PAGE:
Yahoo Drops Fee For Placing Personal Ads

By: Peter Loftus, Dow Jones Newswires

(AP) Citing customer complaints, Yahoo Inc. will soon drop a fee it began charging in October to people who want to place enhanced personal advertisements on its online dating service.

The Sunnyvale, Calif., Web portal will continue to charge a separate $19.95 monthly fee to people who want to respond to ads.

Yahoo’s decision to drop the $4.95 fee counters the trend among Internet firms of charging for services that used to be free. Yahoo has unveiled paid services in the last year to try to reduce its dependence on revenue from banner advertising, a market that’s in a severe slump.

Yahoo’s fee allows those in search of soulmates to add enhanced features, such as multiple photos, to their personals. The fee also gives these ads priority over regular ads, which are free.

But people browsing Yahoo’s personals didn’t like the fact that the same enhanced ads were at the top of the list, often for days at a time, according to Katie Burke Mitic, general manager of Yahoo Personals. Users found it annoying to have to scroll through the enhanced ads to get to the regular ads.

So now Yahoo plans to drop the $4.95 fee, probably within the next two months, Mitic told Dow Jones/AP Tuesday. It will abandon priority listings and incorporate other enhanced features, like multiple photos, into the regular ads, which will continue to be free. Browsing the ads also will remain free.

“We put a service out there that users said they wanted,” Mitic said. “In the end, users decided that wasn’t what they wanted. We’ll listen to our users.”

Yahoo’s action hardly represents a rollback of its overall strategy. Indeed, the bigger personals fee that was introduced last October will remain: it still costs $19.95 a month to be able to respond to a Yahoo Personals ad, among other options. Before October, both posting and responding to Yahoo Personals ads were free.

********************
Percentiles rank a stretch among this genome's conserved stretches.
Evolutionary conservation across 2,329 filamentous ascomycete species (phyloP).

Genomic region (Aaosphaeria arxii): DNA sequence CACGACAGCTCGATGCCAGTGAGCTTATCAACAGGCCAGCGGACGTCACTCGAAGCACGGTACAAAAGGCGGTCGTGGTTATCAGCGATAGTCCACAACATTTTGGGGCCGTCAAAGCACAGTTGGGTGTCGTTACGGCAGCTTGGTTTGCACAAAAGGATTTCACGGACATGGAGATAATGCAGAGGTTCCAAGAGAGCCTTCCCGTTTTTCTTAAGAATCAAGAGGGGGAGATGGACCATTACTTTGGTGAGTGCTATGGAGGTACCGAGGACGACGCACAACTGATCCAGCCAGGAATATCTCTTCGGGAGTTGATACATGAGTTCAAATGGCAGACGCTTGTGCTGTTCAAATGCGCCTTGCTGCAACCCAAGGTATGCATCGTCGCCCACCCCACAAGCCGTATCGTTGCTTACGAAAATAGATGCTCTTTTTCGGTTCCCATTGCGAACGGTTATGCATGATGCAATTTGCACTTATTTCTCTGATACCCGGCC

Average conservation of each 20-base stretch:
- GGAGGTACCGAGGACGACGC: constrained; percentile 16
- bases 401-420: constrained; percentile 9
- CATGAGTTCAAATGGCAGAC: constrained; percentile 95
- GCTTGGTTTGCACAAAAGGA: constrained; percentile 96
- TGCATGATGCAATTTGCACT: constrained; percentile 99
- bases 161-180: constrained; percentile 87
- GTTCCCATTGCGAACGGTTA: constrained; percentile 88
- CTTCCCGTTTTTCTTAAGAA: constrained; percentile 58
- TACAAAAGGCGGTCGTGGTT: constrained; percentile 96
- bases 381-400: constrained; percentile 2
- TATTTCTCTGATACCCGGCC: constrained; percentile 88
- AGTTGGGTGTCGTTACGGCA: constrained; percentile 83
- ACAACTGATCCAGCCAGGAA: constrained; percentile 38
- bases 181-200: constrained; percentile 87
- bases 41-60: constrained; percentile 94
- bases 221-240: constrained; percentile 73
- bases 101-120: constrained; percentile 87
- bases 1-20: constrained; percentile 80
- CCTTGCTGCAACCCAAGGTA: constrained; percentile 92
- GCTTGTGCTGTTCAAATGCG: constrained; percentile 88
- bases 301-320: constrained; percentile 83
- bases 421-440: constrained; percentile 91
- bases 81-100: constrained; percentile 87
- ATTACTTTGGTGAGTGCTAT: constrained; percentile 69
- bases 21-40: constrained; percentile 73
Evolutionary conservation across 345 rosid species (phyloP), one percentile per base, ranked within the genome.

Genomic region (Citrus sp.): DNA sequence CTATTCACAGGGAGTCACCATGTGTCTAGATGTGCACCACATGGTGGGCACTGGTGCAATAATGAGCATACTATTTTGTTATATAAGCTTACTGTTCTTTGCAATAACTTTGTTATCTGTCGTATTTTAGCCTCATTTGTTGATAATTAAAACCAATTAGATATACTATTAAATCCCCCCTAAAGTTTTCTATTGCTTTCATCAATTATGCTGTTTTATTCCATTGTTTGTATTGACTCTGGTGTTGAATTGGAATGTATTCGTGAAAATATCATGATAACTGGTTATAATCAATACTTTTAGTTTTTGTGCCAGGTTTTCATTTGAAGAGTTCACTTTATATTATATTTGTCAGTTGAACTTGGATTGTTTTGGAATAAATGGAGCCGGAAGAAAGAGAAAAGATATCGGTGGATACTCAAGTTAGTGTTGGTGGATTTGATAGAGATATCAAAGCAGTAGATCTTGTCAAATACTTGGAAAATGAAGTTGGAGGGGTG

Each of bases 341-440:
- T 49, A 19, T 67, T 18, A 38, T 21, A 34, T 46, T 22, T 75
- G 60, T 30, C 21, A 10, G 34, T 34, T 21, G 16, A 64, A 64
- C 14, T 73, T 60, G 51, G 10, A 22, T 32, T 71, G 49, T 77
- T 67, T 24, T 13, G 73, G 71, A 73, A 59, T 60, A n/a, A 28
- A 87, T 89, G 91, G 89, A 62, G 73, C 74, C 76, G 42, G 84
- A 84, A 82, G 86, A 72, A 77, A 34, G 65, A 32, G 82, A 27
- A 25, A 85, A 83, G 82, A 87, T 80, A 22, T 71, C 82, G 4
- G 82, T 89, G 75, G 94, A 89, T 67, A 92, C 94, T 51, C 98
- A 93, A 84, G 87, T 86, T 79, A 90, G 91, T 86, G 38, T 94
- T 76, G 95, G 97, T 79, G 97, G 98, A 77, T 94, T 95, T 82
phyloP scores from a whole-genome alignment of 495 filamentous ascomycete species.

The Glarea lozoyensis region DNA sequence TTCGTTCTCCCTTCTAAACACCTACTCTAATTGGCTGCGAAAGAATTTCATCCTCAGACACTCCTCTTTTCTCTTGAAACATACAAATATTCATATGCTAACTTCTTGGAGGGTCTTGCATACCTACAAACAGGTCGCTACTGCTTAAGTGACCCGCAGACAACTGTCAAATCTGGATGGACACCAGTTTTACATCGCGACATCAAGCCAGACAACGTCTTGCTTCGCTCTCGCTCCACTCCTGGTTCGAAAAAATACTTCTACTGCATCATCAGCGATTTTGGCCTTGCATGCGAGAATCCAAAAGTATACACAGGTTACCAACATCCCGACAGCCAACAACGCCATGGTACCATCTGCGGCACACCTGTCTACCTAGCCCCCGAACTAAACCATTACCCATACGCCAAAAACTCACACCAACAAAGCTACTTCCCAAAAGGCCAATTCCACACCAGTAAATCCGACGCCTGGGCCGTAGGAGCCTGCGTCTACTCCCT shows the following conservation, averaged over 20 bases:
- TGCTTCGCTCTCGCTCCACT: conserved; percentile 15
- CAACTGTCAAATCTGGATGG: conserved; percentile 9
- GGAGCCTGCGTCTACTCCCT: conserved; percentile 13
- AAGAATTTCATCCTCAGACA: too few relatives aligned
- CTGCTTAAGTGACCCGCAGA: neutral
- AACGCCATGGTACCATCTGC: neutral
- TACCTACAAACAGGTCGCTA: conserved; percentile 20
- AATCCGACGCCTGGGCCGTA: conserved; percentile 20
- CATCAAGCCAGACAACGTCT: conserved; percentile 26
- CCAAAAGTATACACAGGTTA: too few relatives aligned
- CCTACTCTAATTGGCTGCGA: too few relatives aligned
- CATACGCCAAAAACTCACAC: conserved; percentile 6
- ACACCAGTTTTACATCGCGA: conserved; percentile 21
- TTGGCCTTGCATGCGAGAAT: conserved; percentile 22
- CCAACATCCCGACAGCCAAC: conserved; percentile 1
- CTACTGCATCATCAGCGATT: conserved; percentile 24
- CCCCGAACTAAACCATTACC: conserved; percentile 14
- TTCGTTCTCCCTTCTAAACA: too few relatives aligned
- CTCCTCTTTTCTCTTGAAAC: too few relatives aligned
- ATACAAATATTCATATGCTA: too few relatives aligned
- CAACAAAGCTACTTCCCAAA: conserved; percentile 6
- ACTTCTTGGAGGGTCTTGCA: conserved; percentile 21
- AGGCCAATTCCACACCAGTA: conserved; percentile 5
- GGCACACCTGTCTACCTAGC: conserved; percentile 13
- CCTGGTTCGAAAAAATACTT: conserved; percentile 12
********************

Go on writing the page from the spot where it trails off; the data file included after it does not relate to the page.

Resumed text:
But the move shows that Web sites must engage in a bit of trial-and-error as they try to persuade people to pay for services that were once free.

Mitic declined to say how many people are paying fees for Yahoo Personals. The company recently said it has about 500,000 subscribers to all of its paid services. Other paid services include auto listings and certain e-mail features.

Despite the fees, Yahoo has seen strong growth in its personals business in the last six months, Mitic said. Monthly visitors to Yahoo Personals has risen to about 3.3 million in April from about 2 million in October, Mitic said, citing measurements supplied by Nielsen/NetRatings, a research firm.

Yahoo was the second most-visited online dating service in April. The leader was Match.com, a unit of Ticketmaster, which had more than 4 million visitors. Match.com’s traffic is bolstered by its alliances with online networks operated by AOL Time Warner Inc. and Microsoft Corp.

Mitic attributed Yahoo’s own growth to heavier promotion and the improved quality of its personals listings. She expects Yahoo Personals to continue to see strong subscriber growth.

Mitic also predicted that the online personals industry would experience consolidation in the next year. “We firmly believe at the end of the year, there’s going to be two or three big players dominating the market,” she said, adding that Yahoo would be one of them.

Besides Yahoo and Match.com, other popular services include UDate.com Inc.; Matchmaker.com, a unit of Terra Lycos SA; MatchNet PLC; and Lavalife Inc.

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